The rate of drug overdose deaths increased 58.9% during 2003–2010. The number of drug overdose deaths decreased 16.7%, from 3,201 to 2,666, and the rate decreased 17.7% during 2010 and 2012 (Table 1, Figure 1). This change was largely attributable to the decrease in prescription drug-related deaths, which peaked at 2,722 in 2010 and decreased to 2,116 in 2012. The prescription drug overdose death rate decreased 23.2% to 11.1 per 100,000 persons, the lowest rate since 2007. Opioid analgesic overdose deaths declined from 2,560 to 1,892, with a corresponding rate decrease of 27.0%. Oxycodone, methadone, and hydrocodone rates decreased, whereas morphine and hydromorphone rates increased. Benzodiazepine overdose death rates decreased 28.4%, with alprazolam rates down 35.6%. The rate of carisoprodol-related deaths also declined, but not significantly. Prescribing declined for drugs whose overdose rate declined and increased for drugs whose overdose rate increased. For example, oxycodone prescribing declined 24.0%, whereas morphine prescribing increased 37.6%. Overall illicit drug overdose death rates did not change significantly, although heroin overdose deaths increased from 48 to 108, a change from 0.3 to 0.6 per 100,000 persons. Alcohol overdose death rates were unchanged. The semiannual time trends in overdose rates for specific drugs indicate a steady decline beginning in 2011 rather than an abrupt decline following any one of the legislative and enforcement actions taken in Florida (Figure 2).
Although the oxycodone overdose death rate decreased across all demographic groups, the greatest declines were among males (57.0%) and non-Hispanic whites (52.6%) (Table 2). Decedents who were aged 0–24 years (67.0%) and 25–34 years (66.7%) showed larger decreases than older decedents. The rate of deaths ruled unintentional showed a larger decrease (53.9%) than those of suicide (37.8%) or undetermined intent (29.0%). Additionally, the rate of deaths in which oxycodone and alprazolam were both identified as causal declined 61.5%.
This analysis showed that policy changes in Florida were followed by declines in the prescribing of drugs, especially those favored by Florida prescribing dispensers and pain clinics, as well as by declines in overdose deaths involving those drugs. Florida has reported that approximately 250 pain clinics were closed by 2013, and the number of high-volume oxycodone dispensing prescribers declined from 98 in 2010 to 13 in 2012 and zero in 2013 (2). Law enforcement agencies in Florida also reported that rates of drug diversion (i.e., channeling of prescription drugs to illicit markets) declined during 2010–2012 (6). Preliminary data for the first half of 2013 from the FMEC indicate a continued decline in oxycodone and alprazolam overdose deaths (4). These changes might represent the first documented substantial decline in drug overdose mortality in any state during the past 10 years.
Although the combined state initiatives were followed by the desired effect, determining the extent of each policy's contribution to the decline in overdose deaths in Florida is not possible. Declines in overdoses of oxycodone might also have been related to the transition in late 2010 to a formulation of extended-release oxycodone designed to be abuse-resistant (7), but most of the decline in oxycodone prescribing and overdoses occurred after 2011. The increase in deaths associated with heroin and hydromorphone and morphine after 2010 might be a sign of a switch to use of alternative opioids. However, the effect of such a switch was limited: 668 fewer opioid analgesic overdose deaths occurred in 2012, compared with 60 more heroin deaths. Heroin deaths fluctuated widely during 2003–2012, so other factors might be involved. Moreover, other states that did not experience declines in prescription opioid deaths have reported increases in heroin overdose deaths during 2010–2012 (8). National data indicate a substantial increase in heroin overdose deaths during 2010–2011 (CDC WONDER, unpublished data, 2014).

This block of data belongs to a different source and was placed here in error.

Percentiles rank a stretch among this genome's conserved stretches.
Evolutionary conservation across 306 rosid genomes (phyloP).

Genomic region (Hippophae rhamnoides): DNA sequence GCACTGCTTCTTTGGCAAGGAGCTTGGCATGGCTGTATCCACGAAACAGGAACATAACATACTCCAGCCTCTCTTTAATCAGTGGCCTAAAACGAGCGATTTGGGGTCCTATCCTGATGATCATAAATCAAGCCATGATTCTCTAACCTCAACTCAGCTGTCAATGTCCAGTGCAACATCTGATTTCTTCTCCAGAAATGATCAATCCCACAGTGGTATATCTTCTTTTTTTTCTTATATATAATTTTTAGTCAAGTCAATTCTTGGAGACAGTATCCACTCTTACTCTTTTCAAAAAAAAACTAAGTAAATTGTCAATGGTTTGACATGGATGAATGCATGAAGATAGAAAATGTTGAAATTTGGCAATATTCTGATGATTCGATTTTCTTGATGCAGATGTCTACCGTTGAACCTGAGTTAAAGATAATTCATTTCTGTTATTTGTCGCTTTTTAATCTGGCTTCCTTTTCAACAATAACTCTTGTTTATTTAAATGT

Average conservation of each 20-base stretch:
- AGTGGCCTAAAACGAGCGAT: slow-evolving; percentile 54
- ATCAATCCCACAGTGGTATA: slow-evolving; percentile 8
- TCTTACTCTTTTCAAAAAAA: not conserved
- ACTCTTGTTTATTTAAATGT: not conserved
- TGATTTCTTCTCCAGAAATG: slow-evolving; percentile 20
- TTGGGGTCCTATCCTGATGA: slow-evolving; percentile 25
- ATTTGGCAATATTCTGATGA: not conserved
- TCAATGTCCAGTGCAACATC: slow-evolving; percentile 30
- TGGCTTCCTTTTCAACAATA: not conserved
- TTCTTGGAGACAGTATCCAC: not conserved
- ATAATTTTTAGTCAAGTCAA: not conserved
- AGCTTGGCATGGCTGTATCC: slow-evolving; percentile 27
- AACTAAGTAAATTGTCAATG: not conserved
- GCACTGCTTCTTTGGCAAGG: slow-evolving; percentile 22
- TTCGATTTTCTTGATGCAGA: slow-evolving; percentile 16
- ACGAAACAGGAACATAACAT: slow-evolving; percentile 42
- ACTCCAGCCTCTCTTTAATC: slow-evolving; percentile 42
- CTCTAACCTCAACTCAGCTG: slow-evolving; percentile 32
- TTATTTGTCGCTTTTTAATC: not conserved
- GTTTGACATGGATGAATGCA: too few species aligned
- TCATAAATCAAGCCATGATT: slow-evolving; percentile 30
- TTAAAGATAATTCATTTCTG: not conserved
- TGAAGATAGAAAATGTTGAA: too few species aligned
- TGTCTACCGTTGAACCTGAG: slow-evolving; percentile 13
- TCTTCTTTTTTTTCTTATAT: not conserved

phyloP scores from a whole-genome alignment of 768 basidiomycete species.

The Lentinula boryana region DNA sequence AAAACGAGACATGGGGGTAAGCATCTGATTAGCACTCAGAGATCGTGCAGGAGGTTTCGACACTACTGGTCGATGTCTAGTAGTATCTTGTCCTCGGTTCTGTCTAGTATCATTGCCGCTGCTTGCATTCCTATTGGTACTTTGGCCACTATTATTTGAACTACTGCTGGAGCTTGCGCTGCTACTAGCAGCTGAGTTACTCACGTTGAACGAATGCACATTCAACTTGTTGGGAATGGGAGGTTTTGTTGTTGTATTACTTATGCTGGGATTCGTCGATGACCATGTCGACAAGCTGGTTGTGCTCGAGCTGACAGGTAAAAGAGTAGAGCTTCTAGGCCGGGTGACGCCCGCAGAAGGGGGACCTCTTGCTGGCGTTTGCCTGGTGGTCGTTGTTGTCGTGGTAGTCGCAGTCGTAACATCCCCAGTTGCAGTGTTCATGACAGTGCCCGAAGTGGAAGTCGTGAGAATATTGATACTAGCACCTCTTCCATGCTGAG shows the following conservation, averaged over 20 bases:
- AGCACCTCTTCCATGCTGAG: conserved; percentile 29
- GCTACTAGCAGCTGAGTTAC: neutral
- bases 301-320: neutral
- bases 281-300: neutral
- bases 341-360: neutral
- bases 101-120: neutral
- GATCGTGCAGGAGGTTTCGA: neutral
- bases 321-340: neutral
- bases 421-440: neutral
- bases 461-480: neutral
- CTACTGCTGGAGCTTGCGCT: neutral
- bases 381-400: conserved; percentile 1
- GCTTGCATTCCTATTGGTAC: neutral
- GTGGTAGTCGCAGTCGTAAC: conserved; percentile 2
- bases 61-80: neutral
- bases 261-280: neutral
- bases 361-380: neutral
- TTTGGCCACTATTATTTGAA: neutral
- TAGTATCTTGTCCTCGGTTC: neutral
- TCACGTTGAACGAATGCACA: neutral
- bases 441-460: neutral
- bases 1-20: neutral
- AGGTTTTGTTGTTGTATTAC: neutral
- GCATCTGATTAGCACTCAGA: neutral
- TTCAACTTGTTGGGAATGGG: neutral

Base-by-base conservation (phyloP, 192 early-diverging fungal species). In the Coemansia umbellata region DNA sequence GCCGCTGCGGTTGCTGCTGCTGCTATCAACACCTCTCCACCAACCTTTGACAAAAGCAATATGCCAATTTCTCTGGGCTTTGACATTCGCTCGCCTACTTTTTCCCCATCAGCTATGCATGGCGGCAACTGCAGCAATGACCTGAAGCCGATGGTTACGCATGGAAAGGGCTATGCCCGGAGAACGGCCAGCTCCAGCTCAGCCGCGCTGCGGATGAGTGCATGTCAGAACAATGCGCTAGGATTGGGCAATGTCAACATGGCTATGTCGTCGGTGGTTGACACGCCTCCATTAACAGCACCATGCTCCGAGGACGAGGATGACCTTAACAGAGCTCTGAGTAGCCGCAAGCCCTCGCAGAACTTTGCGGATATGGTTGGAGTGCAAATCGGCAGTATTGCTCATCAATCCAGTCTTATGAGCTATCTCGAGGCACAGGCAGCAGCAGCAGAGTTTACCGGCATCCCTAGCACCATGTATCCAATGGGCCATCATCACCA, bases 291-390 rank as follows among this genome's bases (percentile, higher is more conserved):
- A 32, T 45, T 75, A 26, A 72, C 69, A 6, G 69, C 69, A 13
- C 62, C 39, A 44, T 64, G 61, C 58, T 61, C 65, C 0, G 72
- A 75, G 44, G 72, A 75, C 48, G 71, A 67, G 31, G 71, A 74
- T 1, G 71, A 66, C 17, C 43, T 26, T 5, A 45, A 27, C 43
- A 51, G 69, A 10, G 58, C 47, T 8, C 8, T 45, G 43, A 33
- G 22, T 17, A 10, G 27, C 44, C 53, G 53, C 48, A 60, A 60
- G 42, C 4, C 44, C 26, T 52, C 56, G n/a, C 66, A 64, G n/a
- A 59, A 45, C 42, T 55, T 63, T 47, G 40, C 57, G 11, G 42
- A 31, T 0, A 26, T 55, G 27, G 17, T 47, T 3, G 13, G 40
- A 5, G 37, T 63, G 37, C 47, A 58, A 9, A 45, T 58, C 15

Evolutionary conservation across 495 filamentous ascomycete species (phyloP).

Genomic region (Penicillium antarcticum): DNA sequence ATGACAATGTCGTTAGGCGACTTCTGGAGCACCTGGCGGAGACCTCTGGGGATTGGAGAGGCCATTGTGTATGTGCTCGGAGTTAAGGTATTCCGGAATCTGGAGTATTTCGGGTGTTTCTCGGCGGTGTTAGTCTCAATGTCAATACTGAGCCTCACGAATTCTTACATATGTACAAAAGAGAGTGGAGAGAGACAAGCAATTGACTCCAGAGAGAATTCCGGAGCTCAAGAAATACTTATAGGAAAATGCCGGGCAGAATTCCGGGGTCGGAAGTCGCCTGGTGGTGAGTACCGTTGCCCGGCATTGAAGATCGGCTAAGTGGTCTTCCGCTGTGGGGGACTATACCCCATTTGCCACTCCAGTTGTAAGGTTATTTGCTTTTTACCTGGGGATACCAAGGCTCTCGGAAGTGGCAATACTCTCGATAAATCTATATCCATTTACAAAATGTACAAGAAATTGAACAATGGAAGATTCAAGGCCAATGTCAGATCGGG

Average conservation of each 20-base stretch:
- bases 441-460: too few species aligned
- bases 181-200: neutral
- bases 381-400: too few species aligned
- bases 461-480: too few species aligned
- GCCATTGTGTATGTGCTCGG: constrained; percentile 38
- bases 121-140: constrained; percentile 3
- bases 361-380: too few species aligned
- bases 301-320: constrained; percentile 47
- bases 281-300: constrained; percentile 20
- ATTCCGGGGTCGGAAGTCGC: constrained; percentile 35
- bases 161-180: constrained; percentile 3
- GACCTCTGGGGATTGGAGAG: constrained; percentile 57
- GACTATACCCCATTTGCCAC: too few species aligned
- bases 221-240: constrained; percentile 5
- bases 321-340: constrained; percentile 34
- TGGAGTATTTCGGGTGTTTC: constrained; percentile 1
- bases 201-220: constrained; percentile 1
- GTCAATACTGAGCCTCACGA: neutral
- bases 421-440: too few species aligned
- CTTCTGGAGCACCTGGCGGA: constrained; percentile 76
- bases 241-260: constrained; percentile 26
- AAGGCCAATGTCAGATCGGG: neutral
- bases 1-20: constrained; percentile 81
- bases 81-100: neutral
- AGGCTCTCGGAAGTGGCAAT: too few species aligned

The findings in this report are subject to at least five limitations. First, rates might be overestimated by the inclusion of nonstate residents, but the impact of this factor on trends is likely to be small (Florida Medical Examiners Commission, unpublished data, 2005–2008). Second, deaths from heroin might be underestimated because only the metabolites of heroin, such as morphine, are usually present in postmortem toxicology specimens. For prescription drug overdose deaths, however, the FMEC data provide a more complete accounting than death certificates (9). Third, prescription counts are estimated by a proprietary method and therefore include an undisclosed amount of error. Fourth, the role of other factors that might have affected prescribing and/or overdose death rates during this period (e.g., greater awareness of the problem) could not be evaluated. The absence of similar recent drug-specific overdose mortality data from other states precluded a comparison with other jurisdictions not making policy changes. Finally, the data sources available for this investigation did not permit any assessment of potential unintended consequences of these policy changes, such as reduction of access to pain medication for legitimate prescribing indications.
Some of the measures introduced in Florida have been adopted by other states. For example, the number of states with pain clinic laws increased from three in 2010 to 11 in 2013 (10). However, more rigorous evaluations of such interventions using comparison populations are necessary. At present, state legislation that establishes oversight over pain management clinics or describes specific registration, licensure, or ownership requirements for such clinics, coupled with restrictions on dispensing controlled substances by prescribers, can be considered promising interventions to reduce prescription drug overdose deaths.
1Hal Johnson Consulting and Division of Disease Control and Health Promotion, Florida Department of Health; 2Division of Unintentional Injury Prevention, National Center for Injury Prevention and Control, CDC; 3Department of Family and Preventive Medicine, University of Utah; 4Division of Analysis, Research, and Practice Integration, National Center for Injury Prevention and Control, CDC; 5Bureau of Emergency Medical Oversight, Florida Department of Health (Corresponding author: Hal Johnson, firstname.lastname@example.org, 850-566-0931)
* Data available at http://www.floridacharts.com/flquery/population/populationrpt.aspx.